Sonnet 165

For I have loved you as a man insane,
Sound reason lost amidst a crazed desire;
A single mindedness past praise or shame,
Raw brazen lust consuming like a fire.
I close my eyes and all I see is you,
Your voice calls to me in the still of night;
Your countenance adorns both sun and moon,
Your smile, my heart does ever quicken quite.
So drawn, I yet still fear your loving touch
And in asylum I do love afar,
For love like this is clear a burden such –
My essence crushed if such a love bore scorn.
Still in my mind, I lavish you with care,
My love but here a dream of glad despair.

 

© Loubert S Suddaby. All Rights Reserved.

Sonnet 164

Black waves now white with rage lash at the shore
Importuning rough ragged cliffs of grey;
Tall stalwart stones still silent, wet with tears,
Saturnine, strong, with nothing left to say;
And still the waves lash out yet time again –
As if persistence might soon breach the wall,
Wroth tortured tantrum, seething, spite sustained,
Rebuffed in foam and shattered screams, they fall.
Oh life, oh love, oh hope, oh destiny!
What might I yet have done to have prevailed?
What pride resides in fool’s futility?
What providence should stand here unassailed?
So with pure might, ‘gainst savage stone I stand,
‘Til sweat and blood and tears grind stone to sand.

© Loubert S Suddaby. All Rights Reserved.

Sonnet 163

From heaven’s palette beauty’s brush bestowed
In tints and tones and lights and darks most fair,
The finest blush of hues sweet Nature knows
Whose colors true no earthly sylph could bear.
A masterpiece of many favored strokes,
Pastels of pink and lavender and blue,
A symphony of sight that can evoke
Surrender in stout hearts with but a view.
So was I smitten when your gaze met mine,
My proud stern singledom there razed to ruin;
A soul transformed, suspended there in time,
A knight now sworn to fealty anew.
Beauty most fair, now suddenly my queen;
Brought to my knees by sight, and force unseen.

© Loubert S Suddaby. All Rights Reserved.

Sonnet 162

As I am now, so too you yet shall be;
Child of life and vigor that knows no bounds;
Time is mendacious and all eyes shall see,
That time but lends the beauty it endows.
So make the most of your brief given span
Before black covetous time recalls his loan;
And wring from life all sweetness that you can-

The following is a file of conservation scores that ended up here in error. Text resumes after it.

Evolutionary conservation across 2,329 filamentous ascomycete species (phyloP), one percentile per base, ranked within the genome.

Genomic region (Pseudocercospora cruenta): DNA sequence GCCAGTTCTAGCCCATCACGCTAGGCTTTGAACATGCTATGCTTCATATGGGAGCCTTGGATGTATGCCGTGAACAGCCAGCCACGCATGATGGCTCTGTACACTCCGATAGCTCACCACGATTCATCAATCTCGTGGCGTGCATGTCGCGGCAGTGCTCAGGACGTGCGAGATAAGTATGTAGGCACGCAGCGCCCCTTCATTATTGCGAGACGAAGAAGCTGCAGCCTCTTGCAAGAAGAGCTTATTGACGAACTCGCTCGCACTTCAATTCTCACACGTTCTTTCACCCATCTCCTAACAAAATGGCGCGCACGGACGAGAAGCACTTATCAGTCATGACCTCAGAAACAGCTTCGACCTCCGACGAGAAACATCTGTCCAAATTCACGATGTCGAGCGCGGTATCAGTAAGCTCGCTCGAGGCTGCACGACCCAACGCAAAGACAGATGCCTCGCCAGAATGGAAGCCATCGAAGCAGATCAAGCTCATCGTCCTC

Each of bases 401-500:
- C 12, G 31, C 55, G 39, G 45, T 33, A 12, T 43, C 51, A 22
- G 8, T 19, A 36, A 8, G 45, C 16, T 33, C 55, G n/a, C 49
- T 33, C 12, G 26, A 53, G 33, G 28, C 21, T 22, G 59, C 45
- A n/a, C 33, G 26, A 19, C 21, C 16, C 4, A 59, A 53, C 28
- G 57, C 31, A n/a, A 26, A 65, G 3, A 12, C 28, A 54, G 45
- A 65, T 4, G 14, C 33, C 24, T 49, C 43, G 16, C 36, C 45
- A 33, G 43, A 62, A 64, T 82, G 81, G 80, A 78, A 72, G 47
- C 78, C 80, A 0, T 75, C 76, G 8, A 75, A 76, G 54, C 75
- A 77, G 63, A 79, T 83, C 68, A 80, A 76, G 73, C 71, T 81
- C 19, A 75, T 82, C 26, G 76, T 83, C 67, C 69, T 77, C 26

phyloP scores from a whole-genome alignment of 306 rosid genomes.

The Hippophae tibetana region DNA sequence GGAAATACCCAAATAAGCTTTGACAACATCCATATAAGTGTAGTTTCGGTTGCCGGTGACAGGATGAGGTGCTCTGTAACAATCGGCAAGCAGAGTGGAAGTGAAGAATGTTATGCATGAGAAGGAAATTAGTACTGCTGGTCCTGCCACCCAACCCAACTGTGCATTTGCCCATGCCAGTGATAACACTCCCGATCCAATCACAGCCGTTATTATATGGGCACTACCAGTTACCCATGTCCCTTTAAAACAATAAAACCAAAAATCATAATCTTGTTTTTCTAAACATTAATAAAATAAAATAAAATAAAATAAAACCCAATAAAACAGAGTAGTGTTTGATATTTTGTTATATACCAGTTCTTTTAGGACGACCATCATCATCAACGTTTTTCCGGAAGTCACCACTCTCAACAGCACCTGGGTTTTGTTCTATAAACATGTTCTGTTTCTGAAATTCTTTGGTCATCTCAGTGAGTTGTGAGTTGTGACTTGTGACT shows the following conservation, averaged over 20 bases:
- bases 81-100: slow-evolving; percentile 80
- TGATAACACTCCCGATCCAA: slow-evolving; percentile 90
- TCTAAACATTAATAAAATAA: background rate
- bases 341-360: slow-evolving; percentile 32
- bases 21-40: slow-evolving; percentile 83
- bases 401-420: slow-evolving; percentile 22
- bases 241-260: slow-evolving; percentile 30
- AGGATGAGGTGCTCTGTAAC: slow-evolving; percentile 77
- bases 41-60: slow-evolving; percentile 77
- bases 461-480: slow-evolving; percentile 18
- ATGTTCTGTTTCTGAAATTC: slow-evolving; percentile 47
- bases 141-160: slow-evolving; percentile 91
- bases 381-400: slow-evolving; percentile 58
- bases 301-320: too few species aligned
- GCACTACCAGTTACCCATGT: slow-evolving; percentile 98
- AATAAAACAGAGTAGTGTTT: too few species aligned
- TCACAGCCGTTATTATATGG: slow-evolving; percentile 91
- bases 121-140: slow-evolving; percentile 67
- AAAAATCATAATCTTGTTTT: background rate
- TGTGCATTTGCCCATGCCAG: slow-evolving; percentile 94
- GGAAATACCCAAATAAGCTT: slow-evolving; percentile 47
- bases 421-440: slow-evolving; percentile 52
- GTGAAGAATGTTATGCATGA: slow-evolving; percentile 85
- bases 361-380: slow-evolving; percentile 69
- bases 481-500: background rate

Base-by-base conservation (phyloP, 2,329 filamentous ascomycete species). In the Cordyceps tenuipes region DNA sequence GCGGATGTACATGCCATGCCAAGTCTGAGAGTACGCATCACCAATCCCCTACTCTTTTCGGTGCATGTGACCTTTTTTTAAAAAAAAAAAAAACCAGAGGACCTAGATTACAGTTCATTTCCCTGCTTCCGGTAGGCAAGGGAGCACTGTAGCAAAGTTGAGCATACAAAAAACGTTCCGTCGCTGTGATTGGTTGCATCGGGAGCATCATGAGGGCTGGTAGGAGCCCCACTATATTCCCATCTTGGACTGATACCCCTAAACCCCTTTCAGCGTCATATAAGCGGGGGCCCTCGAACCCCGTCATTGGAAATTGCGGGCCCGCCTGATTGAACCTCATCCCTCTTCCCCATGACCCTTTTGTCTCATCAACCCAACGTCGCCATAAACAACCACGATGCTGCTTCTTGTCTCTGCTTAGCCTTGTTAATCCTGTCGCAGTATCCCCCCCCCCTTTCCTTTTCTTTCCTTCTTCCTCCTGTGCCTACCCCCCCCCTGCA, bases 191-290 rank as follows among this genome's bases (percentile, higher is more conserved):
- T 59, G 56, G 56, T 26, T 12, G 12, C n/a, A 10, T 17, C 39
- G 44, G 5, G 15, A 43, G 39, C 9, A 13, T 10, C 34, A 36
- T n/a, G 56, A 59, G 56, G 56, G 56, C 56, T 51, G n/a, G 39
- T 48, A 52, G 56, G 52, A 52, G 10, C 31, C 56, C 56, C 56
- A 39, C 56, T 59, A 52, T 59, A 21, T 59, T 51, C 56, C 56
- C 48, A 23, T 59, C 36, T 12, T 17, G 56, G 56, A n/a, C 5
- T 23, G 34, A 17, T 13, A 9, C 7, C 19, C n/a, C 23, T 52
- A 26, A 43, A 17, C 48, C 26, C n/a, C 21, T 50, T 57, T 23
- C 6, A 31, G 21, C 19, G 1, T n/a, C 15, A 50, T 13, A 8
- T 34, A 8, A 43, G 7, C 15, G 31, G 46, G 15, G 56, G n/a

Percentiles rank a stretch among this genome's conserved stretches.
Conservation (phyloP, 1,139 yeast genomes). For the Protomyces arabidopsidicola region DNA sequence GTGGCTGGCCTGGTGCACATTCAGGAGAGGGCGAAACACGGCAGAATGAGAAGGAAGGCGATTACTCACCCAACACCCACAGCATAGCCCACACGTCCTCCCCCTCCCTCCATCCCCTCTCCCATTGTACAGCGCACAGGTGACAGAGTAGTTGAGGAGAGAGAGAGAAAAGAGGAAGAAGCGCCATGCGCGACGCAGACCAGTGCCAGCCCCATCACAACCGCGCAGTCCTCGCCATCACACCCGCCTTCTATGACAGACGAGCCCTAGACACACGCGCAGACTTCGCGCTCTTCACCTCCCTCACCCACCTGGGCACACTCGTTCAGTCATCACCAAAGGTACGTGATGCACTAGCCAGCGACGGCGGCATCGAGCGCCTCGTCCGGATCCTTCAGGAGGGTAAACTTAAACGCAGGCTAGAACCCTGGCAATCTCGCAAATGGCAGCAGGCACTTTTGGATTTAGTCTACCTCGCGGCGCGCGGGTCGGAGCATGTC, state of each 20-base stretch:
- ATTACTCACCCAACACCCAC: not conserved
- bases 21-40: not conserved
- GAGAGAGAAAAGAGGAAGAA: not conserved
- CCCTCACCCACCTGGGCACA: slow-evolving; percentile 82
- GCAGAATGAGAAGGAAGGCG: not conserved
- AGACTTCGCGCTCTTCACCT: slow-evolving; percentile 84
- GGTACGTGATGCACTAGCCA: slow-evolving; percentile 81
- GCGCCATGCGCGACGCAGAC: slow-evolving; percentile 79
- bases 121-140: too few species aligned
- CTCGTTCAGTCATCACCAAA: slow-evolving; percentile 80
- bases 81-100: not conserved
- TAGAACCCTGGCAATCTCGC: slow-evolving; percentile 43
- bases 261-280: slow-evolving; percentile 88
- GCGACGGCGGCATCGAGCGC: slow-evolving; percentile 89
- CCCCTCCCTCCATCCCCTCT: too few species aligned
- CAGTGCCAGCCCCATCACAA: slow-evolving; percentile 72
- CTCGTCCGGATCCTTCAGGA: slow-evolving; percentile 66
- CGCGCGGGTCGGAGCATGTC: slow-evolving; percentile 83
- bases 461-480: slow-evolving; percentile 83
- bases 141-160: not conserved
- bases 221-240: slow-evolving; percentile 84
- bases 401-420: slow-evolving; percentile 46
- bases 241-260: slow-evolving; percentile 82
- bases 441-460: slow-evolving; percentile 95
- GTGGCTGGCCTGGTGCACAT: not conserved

The grave should be the place where we atone;
Then look upon each morning as a gift,
Where it be bright or darkened there with gloom
Each breath, the air that gives your wings fair lift,
There on those wings, the great wide world to roam;
And when returned to search these aging eyes,
Look for those truths that jealous time has tried.

© Loubert S Suddaby. All Rights Reserved.

Sonnet 161

There is no greater truth of he and she
That nature has enshrined in sands of time,
No greater fact that stands for you and me
And holds us in the unseen ties that bind;
The soundest proof is woven in life’s theme,
In all life’s force blessed by dear Nature’s hand;
In actions of earth’s beasts and birds and bees,
And forms now mortared in hard stones of sand;
Though human lust may clothe a naked truth
And darkened hearts subvert life’s pristine light,
No twisted rantings here could ever move
That edict that four billion years made right-
But Nature does not judge by right or wrong,
As witnessed by past tales etched in stern stone.

© Loubert S Suddaby. All Rights Reserved.

Sonnet 160

What beauty have we salvaged from the cross
Whose warm red blood did wash the sins of man?
Or did the suffering simply fate emboss
With images to haunt us for time’s span?
Do eyes of heaven stay the savage beast?
Does golden gaze instill civility?
Do promises of paradise decrease
The specter of man’s inhumanity?
When evanescent scriptural smoke is gone,
That scarecrow, soon all doubting eyes will see,
As but crossed staves that flimsy robes lay on,
Not truth but lies there practiced to deceive.
Thus, of these thoughts, and two millennia in,
The scarecrows’ clothes grow ragged in the wind.

© Loubert S Suddaby. All Rights Reserved.

Sonnet 159

Dark tree tops tousled by an angry wind,
The seething sky a drab and doomful grey;
And in the distance roiling clouds ride in,
With piercing raindrops leading up the fray.
A cannon flash does crack the waxing gloom,
Soon followed by the sounds of distant drums;
The line approaching like some fierce dragoons,
Imposing specters of the strife to come;
But you now gone, I welcome frenzied might;
If but some fearsome god would strike me down,
Or yet some dragoons dagger of pure light
Would run me through and all my pain be gone;
And love bereft, I meet my Waterloo,
With my last breaths still singing songs of you.

© Loubert S Suddaby. All Rights Reserved.

Sonnet 158

Then cloud me not with rumor or romance
When I gaze in your deep and savage eyes,
Yet can I here distil with but a glance
That ardent truth that beauty’s smile belies.
Am I a sailor sworn to sirens songs,
Marked by black fate to be a ruin of time,
Content to love embrace ‘til hope be gone,
And rocky shores my sun bleached bones enshrine?
Why must I importune my love is true;
Why must I bleed that you know blood is red?
Do not salt tears and kisses sweet construe
My purpose here, that you have naught to dread?
Oh that these tear stained eyes could see your soul,
And your dark eyes, in turn, my truth behold.

© Loubert S Suddaby. All Rights Reserved.